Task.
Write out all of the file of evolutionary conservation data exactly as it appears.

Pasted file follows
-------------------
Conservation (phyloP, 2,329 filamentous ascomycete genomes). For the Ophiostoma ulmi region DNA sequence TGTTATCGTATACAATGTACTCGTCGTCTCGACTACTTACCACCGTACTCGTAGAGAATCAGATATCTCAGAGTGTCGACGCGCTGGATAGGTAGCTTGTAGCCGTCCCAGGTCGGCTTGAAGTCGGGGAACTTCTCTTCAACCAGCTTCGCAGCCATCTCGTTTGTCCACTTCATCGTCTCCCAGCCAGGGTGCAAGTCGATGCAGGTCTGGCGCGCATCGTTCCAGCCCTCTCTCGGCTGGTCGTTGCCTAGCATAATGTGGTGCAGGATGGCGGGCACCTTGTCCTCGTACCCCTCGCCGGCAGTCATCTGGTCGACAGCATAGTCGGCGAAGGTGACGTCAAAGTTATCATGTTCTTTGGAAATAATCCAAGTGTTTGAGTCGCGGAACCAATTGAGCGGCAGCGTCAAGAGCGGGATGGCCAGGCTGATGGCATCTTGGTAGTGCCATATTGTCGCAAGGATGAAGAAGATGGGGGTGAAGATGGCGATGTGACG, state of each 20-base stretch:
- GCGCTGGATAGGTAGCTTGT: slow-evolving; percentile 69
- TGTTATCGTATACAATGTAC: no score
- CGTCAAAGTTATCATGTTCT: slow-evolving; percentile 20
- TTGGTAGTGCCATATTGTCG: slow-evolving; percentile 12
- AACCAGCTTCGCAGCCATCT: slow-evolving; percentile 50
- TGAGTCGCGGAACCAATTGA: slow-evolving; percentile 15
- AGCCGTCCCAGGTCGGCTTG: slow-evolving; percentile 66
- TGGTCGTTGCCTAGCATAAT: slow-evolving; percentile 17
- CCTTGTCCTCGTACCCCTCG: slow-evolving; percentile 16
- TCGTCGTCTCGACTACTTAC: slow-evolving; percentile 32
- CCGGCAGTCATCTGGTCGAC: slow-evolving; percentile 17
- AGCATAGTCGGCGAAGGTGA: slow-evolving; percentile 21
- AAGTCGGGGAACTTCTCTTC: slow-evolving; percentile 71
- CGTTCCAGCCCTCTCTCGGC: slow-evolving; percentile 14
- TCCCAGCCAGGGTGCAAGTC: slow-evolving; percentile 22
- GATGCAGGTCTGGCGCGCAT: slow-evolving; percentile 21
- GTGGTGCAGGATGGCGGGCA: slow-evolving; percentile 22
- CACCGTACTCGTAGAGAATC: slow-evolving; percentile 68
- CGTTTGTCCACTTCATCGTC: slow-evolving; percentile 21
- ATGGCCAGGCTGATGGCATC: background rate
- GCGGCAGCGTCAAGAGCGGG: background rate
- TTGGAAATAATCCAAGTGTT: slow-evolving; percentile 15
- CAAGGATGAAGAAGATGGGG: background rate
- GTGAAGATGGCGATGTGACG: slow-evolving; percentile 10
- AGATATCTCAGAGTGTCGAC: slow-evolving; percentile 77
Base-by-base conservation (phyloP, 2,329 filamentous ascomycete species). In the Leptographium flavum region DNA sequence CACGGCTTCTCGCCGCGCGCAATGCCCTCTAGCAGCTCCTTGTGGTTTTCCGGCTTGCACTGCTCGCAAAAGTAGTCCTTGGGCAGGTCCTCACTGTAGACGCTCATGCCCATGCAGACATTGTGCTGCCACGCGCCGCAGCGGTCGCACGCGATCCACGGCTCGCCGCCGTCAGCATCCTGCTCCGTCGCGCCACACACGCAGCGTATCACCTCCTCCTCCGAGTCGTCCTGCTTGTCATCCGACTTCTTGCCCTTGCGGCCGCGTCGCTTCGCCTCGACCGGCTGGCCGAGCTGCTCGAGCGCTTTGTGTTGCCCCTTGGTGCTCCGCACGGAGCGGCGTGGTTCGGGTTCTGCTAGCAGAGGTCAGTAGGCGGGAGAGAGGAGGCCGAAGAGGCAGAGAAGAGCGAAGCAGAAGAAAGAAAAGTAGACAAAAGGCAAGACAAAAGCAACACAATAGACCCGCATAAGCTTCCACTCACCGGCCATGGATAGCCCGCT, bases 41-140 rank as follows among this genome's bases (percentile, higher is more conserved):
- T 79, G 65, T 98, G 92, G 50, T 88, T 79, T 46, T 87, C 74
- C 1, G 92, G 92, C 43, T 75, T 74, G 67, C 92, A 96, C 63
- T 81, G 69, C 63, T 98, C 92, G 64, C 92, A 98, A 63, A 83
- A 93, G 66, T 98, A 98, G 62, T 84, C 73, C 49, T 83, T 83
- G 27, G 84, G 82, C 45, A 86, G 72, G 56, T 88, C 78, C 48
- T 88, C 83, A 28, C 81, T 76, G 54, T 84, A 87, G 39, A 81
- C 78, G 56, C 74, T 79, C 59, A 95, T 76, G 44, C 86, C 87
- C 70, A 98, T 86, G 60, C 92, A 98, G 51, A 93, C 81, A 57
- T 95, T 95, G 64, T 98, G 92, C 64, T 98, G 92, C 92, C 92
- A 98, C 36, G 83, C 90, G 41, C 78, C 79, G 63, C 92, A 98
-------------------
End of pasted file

Conservation (phyloP, 2,329 filamentous ascomycete genomes). For the Ophiostoma ulmi region DNA sequence TGTTATCGTATACAATGTACTCGTCGTCTCGACTACTTACCACCGTACTCGTAGAGAATCAGATATCTCAGAGTGTCGACGCGCTGGATAGGTAGCTTGTAGCCGTCCCAGGTCGGCTTGAAGTCGGGGAACTTCTCTTCAACCAGCTTCGCAGCCATCTCGTTTGTCCACTTCATCGTCTCCCAGCCAGGGTGCAAGTCGATGCAGGTCTGGCGCGCATCGTTCCAGCCCTCTCTCGGCTGGTCGTTGCCTAGCATAATGTGGTGCAGGATGGCGGGCACCTTGTCCTCGTACCCCTCGCCGGCAGTCATCTGGTCGACAGCATAGTCGGCGAAGGTGACGTCAAAGTTATCATGTTCTTTGGAAATAATCCAAGTGTTTGAGTCGCGGAACCAATTGAGCGGCAGCGTCAAGAGCGGGATGGCCAGGCTGATGGCATCTTGGTAGTGCCATATTGTCGCAAGGATGAAGAAGATGGGGGTGAAGATGGCGATGTGACG, state of each 20-base stretch:
- GCGCTGGATAGGTAGCTTGT: slow-evolving; percentile 69
- TGTTATCGTATACAATGTAC: no score
- CGTCAAAGTTATCATGTTCT: slow-evolving; percentile 20
- TTGGTAGTGCCATATTGTCG: slow-evolving; percentile 12
- AACCAGCTTCGCAGCCATCT: slow-evolving; percentile 50
- TGAGTCGCGGAACCAATTGA: slow-evolving; percentile 15
- AGCCGTCCCAGGTCGGCTTG: slow-evolving; percentile 66
- TGGTCGTTGCCTAGCATAAT: slow-evolving; percentile 17
- CCTTGTCCTCGTACCCCTCG: slow-evolving; percentile 16
- TCGTCGTCTCGACTACTTAC: slow-evolving; percentile 32
- CCGGCAGTCATCTGGTCGAC: slow-evolving; percentile 17
- AGCATAGTCGGCGAAGGTGA: slow-evolving; percentile 21
- AAGTCGGGGAACTTCTCTTC: slow-evolving; percentile 71
- CGTTCCAGCCCTCTCTCGGC: slow-evolving; percentile 14
- TCCCAGCCAGGGTGCAAGTC: slow-evolving; percentile 22
- GATGCAGGTCTGGCGCGCAT: slow-evolving; percentile 21
- GTGGTGCAGGATGGCGGGCA: slow-evolving; percentile 22
- CACCGTACTCGTAGAGAATC: slow-evolving; percentile 68
- CGTTTGTCCACTTCATCGTC: slow-evolving; percentile 21
- ATGGCCAGGCTGATGGCATC: background rate
- GCGGCAGCGTCAAGAGCGGG: background rate
- TTGGAAATAATCCAAGTGTT: slow-evolving; percentile 15
- CAAGGATGAAGAAGATGGGG: background rate
- GTGAAGATGGCGATGTGACG: slow-evolving; percentile 10
- AGATATCTCAGAGTGTCGAC: slow-evolving; percentile 77
Base-by-base conservation (phyloP, 2,329 filamentous ascomycete species). In the Leptographium flavum region DNA sequence CACGGCTTCTCGCCGCGCGCAATGCCCTCTAGCAGCTCCTTGTGGTTTTCCGGCTTGCACTGCTCGCAAAAGTAGTCCTTGGGCAGGTCCTCACTGTAGACGCTCATGCCCATGCAGACATTGTGCTGCCACGCGCCGCAGCGGTCGCACGCGATCCACGGCTCGCCGCCGTCAGCATCCTGCTCCGTCGCGCCACACACGCAGCGTATCACCTCCTCCTCCGAGTCGTCCTGCTTGTCATCCGACTTCTTGCCCTTGCGGCCGCGTCGCTTCGCCTCGACCGGCTGGCCGAGCTGCTCGAGCGCTTTGTGTTGCCCCTTGGTGCTCCGCACGGAGCGGCGTGGTTCGGGTTCTGCTAGCAGAGGTCAGTAGGCGGGAGAGAGGAGGCCGAAGAGGCAGAGAAGAGCGAAGCAGAAGAAAGAAAAGTAGACAAAAGGCAAGACAAAAGCAACACAATAGACCCGCATAAGCTTCCACTCACCGGCCATGGATAGCCCGCT, bases 41-140 rank as follows among this genome's bases (percentile, higher is more conserved):
- T 79, G 65, T 98, G 92, G 50, T 88, T 79, T 46, T 87, C 74
- C 1, G 92, G 92, C 43, T 75, T 74, G 67, C 92, A 96, C 63
- T 81, G 69, C 63, T 98, C 92, G 64, C 92, A 98, A 63, A 83
- A 93, G 66, T 98, A 98, G 62, T 84, C 73, C 49, T 83, T 83
- G 27, G 84, G 82, C 45, A 86, G 72, G 56, T 88, C 78, C 48
- T 88, C 83, A 28, C 81, T 76, G 54, T 84, A 87, G 39, A 81
- C 78, G 56, C 74, T 79, C 59, A 95, T 76, G 44, C 86, C 87
- C 70, A 98, T 86, G 60, C 92, A 98, G 51, A 93, C 81, A 57
- T 95, T 95, G 64, T 98, G 92, C 64, T 98, G 92, C 92, C 92
- A 98, C 36, G 83, C 90, G 41, C 78, C 79, G 63, C 92, A 98